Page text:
Is it time to rethink selective schooling?

Is it time to rethink selective schooling?

A new report shows that selective schools may be entrenching the disadvantage gap in Australian education as they become the most ‘elite’ schools in the country.

According to researchers Chris Bonnor and Christina Ho, over the last two years, 45% of all Year 12 “distinguished achievers” from NSW government schools came from fully or partially selective schools.

“This is remarkable given that selective schools comprise only 11% of all government secondary schools in the state,” they wrote.

“Selective schools were intended to provide opportunities to the brightest of our students wherever they are found and whatever their family circumstances, but our analysis shows this is not happening”

The study found that nearly three quarters (73%) of selective school students in 2016 came from the highest quarter of socio-educational advantage. However, just 2% of students in fully selective schools came from the lowest quarter.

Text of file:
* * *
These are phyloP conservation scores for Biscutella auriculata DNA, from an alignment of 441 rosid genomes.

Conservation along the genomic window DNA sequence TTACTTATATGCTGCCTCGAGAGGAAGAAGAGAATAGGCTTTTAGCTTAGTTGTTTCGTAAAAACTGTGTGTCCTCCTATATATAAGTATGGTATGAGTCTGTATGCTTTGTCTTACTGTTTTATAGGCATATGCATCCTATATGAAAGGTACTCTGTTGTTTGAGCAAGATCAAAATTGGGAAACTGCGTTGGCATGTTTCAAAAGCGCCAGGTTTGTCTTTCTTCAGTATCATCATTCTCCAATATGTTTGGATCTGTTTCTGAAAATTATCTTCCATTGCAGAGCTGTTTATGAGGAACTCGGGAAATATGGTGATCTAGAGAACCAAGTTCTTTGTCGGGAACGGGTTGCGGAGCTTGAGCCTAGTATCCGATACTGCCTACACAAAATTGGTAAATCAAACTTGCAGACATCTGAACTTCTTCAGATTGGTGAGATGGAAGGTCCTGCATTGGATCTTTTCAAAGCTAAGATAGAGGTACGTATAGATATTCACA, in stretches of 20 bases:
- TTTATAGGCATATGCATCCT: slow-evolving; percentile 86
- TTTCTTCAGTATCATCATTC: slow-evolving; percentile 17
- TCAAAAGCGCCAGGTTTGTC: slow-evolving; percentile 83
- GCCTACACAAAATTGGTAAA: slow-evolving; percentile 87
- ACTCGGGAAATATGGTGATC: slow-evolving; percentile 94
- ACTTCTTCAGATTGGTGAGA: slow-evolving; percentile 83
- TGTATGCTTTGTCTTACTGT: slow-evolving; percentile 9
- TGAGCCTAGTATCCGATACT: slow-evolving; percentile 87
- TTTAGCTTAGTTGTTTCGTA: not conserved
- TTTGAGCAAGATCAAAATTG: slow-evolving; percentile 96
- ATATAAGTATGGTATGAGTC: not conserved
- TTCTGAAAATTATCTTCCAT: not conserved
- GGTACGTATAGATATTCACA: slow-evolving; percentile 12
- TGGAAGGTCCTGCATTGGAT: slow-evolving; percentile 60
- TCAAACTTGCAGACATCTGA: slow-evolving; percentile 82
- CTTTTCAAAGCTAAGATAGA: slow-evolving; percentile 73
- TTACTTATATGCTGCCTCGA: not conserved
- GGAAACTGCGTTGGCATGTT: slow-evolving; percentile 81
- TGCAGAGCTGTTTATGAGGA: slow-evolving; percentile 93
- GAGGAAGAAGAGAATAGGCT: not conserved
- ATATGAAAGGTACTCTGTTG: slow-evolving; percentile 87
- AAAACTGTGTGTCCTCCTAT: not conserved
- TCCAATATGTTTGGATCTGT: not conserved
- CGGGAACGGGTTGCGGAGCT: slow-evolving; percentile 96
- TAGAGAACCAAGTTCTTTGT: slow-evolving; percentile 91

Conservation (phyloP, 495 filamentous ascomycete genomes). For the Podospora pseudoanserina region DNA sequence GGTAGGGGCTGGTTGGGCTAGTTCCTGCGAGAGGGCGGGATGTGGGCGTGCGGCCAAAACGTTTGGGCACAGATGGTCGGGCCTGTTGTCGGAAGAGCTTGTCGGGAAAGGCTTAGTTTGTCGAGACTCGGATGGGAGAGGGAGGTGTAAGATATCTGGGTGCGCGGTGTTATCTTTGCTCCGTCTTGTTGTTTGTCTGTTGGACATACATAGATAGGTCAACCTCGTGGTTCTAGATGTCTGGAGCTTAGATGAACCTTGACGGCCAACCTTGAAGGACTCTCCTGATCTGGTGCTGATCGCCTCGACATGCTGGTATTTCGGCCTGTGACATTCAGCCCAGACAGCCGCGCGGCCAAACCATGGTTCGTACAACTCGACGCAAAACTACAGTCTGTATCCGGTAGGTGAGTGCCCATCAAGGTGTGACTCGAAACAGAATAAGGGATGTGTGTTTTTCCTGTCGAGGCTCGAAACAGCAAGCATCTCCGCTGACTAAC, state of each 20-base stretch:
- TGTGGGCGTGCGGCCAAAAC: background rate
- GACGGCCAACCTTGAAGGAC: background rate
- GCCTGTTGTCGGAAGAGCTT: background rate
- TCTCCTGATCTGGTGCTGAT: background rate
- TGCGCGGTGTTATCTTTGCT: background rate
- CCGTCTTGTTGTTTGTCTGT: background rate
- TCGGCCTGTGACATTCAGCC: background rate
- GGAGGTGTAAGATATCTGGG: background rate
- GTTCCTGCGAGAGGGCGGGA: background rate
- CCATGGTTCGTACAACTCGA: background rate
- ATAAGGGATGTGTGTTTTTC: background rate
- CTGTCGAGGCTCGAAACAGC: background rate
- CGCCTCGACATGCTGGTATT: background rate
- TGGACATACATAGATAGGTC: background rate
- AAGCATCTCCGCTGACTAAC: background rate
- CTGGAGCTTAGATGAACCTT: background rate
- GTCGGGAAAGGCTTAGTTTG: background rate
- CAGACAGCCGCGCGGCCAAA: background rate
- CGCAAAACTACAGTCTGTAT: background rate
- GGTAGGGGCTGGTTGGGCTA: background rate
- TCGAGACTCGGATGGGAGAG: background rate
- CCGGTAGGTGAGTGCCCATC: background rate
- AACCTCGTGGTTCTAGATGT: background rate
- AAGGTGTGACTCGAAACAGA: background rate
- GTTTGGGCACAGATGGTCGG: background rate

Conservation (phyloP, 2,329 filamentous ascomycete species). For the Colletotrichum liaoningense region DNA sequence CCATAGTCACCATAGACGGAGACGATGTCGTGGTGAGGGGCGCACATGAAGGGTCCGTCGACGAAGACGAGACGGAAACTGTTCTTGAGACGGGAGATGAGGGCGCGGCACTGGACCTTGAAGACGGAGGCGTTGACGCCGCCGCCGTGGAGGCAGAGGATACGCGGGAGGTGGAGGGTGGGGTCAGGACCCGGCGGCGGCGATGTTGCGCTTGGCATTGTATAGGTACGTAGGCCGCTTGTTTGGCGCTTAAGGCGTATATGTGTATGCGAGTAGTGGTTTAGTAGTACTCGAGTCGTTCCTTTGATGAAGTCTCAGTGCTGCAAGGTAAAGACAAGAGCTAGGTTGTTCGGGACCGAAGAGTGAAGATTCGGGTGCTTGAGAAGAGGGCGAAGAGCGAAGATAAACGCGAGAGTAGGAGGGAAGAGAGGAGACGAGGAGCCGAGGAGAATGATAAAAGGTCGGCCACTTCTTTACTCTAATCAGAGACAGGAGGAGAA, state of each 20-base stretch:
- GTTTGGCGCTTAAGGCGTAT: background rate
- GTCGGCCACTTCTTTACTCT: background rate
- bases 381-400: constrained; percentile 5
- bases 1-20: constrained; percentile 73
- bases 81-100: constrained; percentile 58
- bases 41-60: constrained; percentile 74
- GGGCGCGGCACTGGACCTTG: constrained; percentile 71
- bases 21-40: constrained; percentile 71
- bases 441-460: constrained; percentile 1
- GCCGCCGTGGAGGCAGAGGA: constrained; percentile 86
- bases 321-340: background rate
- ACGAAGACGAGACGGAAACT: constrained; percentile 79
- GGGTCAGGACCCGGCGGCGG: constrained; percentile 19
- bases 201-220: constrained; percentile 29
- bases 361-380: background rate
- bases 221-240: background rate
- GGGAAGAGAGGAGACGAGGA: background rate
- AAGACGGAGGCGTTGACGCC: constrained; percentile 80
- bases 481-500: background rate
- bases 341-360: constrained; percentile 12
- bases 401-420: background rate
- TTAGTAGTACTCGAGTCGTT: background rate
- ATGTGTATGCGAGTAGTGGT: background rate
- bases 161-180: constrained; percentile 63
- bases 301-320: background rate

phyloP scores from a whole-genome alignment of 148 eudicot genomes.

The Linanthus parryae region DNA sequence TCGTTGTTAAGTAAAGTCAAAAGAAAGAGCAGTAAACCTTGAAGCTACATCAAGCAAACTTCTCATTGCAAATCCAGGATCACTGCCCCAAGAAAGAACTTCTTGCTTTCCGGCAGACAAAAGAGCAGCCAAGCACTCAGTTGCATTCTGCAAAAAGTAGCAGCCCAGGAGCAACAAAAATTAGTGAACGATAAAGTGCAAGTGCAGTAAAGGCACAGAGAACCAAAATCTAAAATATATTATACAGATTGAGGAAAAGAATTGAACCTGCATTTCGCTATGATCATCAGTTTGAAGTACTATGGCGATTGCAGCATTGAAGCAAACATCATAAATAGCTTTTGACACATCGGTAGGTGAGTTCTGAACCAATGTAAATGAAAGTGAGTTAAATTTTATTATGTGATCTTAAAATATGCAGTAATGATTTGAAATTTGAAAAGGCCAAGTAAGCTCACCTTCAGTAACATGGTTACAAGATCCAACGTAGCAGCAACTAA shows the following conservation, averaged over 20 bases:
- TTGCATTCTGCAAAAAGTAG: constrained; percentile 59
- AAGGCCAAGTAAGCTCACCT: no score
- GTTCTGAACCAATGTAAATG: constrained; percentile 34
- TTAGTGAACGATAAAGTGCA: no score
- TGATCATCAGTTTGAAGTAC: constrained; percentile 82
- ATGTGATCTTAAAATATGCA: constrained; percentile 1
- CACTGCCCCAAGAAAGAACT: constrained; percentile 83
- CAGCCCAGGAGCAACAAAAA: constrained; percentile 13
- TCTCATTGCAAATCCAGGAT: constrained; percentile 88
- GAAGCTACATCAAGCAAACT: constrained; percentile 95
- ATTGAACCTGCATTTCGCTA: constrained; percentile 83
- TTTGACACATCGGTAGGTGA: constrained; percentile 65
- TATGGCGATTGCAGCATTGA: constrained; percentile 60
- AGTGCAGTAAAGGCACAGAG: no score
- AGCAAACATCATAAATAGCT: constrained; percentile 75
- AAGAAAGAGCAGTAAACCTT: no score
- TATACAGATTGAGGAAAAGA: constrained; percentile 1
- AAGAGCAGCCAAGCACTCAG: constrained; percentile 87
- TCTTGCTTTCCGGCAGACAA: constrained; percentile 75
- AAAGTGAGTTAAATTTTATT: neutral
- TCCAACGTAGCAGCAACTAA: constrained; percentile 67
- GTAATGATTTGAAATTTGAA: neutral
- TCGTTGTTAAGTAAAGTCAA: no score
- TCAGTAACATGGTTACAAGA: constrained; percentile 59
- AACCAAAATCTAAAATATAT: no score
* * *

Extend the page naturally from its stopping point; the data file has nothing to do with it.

“If we are to ensure schools are properly equipped to serve all students then it’s time to rethink the selective approach,” Ho and Bonnor wrote.

They said the NSW government’s gifted education policy review needs to not just review admissions regimes but seriously examine whether selective schools in their current form serve the best interests of all our young people.

“We can, and need to, provide an education system where parents of bright children can send them to their local comprehensive public school, confident that their interests and needs will be catered for, together with the interests and needs of all students, regardless of ability,” Ho and Bonnor said.

In turn, say Bonnor and Ho, a diverse mix of students in Australia’s comprehensive public schools will strengthen these schools.

“Not only do they retain their high-achieving students, and families committed to quality education, but they are better able to give all students the invaluable education that comes from learning side by side with peers from all backgrounds and of all ability levels,” they wrote.

“Gaining an understanding and appreciation of this kind of diversity is one of the greatest gifts that schooling can offer our children and our society.”


Related stories:
Managing difficult parents
How principals can create ‘agents of change’